In perfect alignment, the match of patient-specific markers against leading edge treatment protocols would be used to create situational awareness for a specific patient as a standard part of the care process. It’s possible; we’re just not there yet. But like my HOV lane, I can see there’s a road to get us there.
I don’t believe this information or the situational awareness to guide care should come for free. Massive amounts of funding go into aspects such as research advancement and universal information access.
And there is most certainly a market for it.
Leading institutions are already beginning to market their care protocols, but merging these protocols seamlessly with the care process must happen to ensure a reliable entrance onto an HOV lane, not just from a research institiution, but from any physician’s office in the country. It can and should be done, in an economically rational way.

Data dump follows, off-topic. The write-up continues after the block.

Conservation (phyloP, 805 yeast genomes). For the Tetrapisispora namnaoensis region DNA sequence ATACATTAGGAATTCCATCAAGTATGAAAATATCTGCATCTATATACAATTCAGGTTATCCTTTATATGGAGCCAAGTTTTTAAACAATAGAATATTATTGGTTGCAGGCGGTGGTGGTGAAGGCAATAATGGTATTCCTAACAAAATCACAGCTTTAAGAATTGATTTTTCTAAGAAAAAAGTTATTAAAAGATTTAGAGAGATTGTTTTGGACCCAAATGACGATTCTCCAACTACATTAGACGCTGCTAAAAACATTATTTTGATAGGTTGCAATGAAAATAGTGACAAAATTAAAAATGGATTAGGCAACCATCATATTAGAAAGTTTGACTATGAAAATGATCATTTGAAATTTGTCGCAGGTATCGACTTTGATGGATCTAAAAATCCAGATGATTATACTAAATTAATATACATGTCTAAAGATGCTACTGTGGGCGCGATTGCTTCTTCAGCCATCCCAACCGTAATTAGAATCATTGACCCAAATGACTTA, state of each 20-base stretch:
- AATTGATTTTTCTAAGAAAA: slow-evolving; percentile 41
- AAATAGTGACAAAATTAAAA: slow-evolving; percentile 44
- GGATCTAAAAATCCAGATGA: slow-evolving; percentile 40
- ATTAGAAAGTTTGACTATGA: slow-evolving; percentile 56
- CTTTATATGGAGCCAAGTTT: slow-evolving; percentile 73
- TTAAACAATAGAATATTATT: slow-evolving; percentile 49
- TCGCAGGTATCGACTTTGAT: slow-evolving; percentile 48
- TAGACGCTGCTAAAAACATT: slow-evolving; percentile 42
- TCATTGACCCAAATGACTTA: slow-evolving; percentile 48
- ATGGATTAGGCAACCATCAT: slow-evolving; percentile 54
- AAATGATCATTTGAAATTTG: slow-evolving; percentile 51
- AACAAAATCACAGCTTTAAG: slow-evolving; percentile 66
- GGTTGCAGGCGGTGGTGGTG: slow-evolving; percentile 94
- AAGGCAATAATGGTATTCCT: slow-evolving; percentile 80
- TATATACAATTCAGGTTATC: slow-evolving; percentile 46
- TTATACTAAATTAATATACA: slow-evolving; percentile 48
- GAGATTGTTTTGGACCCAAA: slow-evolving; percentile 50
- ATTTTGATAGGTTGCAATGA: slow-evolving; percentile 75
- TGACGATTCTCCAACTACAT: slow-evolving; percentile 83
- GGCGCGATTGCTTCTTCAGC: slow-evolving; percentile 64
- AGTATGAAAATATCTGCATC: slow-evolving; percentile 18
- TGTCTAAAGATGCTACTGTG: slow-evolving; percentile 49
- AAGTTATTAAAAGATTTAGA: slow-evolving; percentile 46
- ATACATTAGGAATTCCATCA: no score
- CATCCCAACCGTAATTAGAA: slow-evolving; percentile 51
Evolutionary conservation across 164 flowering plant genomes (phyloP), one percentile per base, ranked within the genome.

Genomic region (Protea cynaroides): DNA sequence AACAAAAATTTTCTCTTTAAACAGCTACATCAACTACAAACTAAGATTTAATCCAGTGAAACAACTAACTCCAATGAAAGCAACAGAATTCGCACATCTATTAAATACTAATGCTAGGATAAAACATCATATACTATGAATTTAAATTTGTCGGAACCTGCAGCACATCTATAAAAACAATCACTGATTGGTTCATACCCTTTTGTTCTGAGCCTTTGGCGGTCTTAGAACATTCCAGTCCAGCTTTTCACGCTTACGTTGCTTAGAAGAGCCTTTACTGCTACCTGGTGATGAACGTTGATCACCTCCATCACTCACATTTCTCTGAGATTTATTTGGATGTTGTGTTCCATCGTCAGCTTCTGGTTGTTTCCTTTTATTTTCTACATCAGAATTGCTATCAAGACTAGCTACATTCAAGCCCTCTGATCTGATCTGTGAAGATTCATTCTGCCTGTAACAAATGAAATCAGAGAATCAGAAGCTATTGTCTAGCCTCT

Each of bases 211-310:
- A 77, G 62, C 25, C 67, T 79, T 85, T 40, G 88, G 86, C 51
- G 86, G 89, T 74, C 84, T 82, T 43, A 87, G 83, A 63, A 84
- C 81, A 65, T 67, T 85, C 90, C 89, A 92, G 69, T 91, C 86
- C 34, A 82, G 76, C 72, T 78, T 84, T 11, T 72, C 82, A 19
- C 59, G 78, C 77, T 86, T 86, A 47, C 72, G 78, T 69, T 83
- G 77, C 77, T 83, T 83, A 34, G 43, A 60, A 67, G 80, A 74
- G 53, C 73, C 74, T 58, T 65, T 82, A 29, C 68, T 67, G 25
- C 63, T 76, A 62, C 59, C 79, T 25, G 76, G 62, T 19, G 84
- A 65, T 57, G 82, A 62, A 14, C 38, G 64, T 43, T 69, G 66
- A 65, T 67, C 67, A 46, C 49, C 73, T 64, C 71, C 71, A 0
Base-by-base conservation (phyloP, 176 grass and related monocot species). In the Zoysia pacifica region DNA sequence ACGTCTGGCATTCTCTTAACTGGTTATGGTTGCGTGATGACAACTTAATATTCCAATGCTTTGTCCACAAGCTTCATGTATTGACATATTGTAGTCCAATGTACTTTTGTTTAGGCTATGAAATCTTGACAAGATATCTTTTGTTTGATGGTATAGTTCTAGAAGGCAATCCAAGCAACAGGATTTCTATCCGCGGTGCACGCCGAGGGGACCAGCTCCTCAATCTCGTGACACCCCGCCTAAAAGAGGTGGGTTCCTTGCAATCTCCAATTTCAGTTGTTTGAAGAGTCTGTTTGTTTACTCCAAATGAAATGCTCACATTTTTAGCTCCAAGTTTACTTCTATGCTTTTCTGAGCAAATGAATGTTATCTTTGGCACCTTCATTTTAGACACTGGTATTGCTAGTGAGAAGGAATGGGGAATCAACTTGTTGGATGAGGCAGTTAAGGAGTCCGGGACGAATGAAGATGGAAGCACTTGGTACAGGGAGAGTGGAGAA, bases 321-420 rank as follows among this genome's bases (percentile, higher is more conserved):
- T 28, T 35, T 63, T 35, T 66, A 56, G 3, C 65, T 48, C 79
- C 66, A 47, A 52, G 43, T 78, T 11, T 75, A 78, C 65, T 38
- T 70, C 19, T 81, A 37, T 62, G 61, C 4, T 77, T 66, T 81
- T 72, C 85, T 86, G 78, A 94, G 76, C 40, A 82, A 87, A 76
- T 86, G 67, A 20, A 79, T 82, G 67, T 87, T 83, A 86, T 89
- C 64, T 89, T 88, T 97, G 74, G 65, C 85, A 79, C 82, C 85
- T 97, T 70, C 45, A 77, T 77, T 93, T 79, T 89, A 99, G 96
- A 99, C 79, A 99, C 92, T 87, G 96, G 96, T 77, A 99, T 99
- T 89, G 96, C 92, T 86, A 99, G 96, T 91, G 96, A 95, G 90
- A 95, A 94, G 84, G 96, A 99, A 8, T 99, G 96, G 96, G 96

When we reach this point as an industry, and a nation, it will be possible for any cancer patient to be comforted in knowing that a region, nation or world’s worth of clinical research is behind him or her—even if location or a family connection doesn’t enable them to align with the most prestigious hospitals in the world.
It took collaboration on my care team—my fellow passengers in that HOV lane—to get me to where I am today. Someday soon that same collaboration and the connection and compassion coupled with access to leading edge research and physicians, will be writ large across health information technology. And the HOV lane will be wide enough for everyone. It needs to be.